the contents of folders and volumes for changes. It then allows you
to delete files and folders created since the previous save state.

First you must scan your Hard-Disk or “Applications” folder and Save
its state just before installing any new software. Then you can
easily uninstall any new software by Scanning your Hard-Disk or
“Applications” folder again, selecting all new items and click
“Delete items” to remove. Your machine is back to the way it was
before installing the new software.

Please Note: Uninstaller checks changes by comparing files and
folders names so if you rename a file or a folder it will be treated
(including its contents for a folder) as a new item and eventually
unexpectedly deleted. Please remember to “Save state” before
installing new software.”

Quote:
“One of the things that is beautiful about Mac OS X is the
application bundle format. On OS X, most applications, although they
look like single files, are actually folders. These folders which
look like files, or “bundles” as they are called on OS X, contain not
only the program itself, but all of the support files and resources
it needs to run. If an application is self-contained in this manner,
then chances are no installer will be needed to install all its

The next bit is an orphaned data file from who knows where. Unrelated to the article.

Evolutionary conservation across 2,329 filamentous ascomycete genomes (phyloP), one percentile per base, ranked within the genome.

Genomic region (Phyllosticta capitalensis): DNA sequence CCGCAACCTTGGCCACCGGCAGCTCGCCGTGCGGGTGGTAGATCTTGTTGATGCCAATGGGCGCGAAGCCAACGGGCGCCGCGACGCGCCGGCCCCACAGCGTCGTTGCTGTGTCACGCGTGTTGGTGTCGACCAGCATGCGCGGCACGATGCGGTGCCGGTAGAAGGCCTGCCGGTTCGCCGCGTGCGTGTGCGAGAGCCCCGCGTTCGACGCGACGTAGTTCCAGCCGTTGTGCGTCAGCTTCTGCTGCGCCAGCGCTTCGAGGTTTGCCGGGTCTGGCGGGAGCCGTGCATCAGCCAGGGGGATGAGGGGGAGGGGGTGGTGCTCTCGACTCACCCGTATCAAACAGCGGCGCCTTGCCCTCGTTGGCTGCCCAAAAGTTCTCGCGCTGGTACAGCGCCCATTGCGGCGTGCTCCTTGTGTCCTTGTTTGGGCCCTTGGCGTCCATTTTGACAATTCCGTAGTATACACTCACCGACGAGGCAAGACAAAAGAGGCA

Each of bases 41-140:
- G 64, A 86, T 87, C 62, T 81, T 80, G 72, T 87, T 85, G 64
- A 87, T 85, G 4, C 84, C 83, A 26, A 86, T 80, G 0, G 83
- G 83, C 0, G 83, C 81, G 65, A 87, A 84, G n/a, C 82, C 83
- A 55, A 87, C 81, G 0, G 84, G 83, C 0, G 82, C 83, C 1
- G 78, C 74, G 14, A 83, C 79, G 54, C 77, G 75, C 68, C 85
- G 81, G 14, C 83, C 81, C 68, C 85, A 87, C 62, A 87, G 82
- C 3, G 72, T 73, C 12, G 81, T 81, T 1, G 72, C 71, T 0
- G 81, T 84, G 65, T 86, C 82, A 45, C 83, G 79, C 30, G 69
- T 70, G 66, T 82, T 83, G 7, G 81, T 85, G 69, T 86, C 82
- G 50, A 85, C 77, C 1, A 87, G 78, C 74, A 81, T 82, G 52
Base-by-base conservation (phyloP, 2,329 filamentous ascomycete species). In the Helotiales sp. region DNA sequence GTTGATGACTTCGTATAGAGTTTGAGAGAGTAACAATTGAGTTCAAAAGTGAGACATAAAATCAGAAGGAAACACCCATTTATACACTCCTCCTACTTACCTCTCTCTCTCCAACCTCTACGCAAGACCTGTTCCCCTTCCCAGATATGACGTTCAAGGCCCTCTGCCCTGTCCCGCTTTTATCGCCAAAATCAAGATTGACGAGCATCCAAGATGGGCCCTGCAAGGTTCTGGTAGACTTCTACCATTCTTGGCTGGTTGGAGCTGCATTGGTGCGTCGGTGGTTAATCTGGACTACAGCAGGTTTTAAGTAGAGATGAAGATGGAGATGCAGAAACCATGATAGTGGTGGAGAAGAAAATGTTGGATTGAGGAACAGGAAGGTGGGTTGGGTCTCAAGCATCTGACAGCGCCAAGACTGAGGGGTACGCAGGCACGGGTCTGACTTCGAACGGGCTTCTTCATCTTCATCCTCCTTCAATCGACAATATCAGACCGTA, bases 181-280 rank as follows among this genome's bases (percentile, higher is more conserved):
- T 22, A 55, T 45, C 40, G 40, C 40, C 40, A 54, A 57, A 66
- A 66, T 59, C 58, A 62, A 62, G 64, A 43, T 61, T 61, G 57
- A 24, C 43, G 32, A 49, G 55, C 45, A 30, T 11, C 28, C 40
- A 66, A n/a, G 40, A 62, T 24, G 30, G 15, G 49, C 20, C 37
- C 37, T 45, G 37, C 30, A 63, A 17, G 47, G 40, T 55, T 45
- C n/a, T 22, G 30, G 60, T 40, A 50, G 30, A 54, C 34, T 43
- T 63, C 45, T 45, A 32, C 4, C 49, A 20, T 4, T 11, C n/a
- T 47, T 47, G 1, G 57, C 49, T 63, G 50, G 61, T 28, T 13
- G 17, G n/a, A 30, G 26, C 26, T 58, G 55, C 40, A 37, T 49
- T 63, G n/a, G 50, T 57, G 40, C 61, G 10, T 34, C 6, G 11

separate parts on your hard drive. The upshot of all this is that the
majority of applications on OS X can be installed simply by dragging
them to your Applications folder, and can be uninstalled by dragging
them to the Trash and emptying it.

Of course, there are some legitimate exceptions to this rule (and
some poorly written applications which use an installer even though
it’s not necessary). In these cases, however, the author of the
application will usually distribute an uninstaller along with the
application. For some applications, the installer you used to install
the application also has the ability to uninstall it. In general,
though, if you didn’t have to run an installer to install an
application, you won’t need an uninstaller to remove it.

If you really want to remove all traces of an application, you can
check the Library/Preferences and Library/Application Support folders
inside your home folder. There may sometimes be a file inside one or
both of these folders which contains application settings, support
information, etc. for the app. However, it is generally not necessary
to delete these files as they usually take an insignificant amount of
space on the disk, and will not cause any problems if left alone.
Plus, should you ever decide to put the application back on your hard
drive and start using it again, your settings will be just how you
left them if you didn’t delete the preference files, so it’s usually
best just to leave these files alone.

In summary, in the majority of cases, all you will need to do to
uninstall an app on the Mac is drag it to the Trash. It really is
that simple.”

Detalied explanation here:
[www.project-think.com]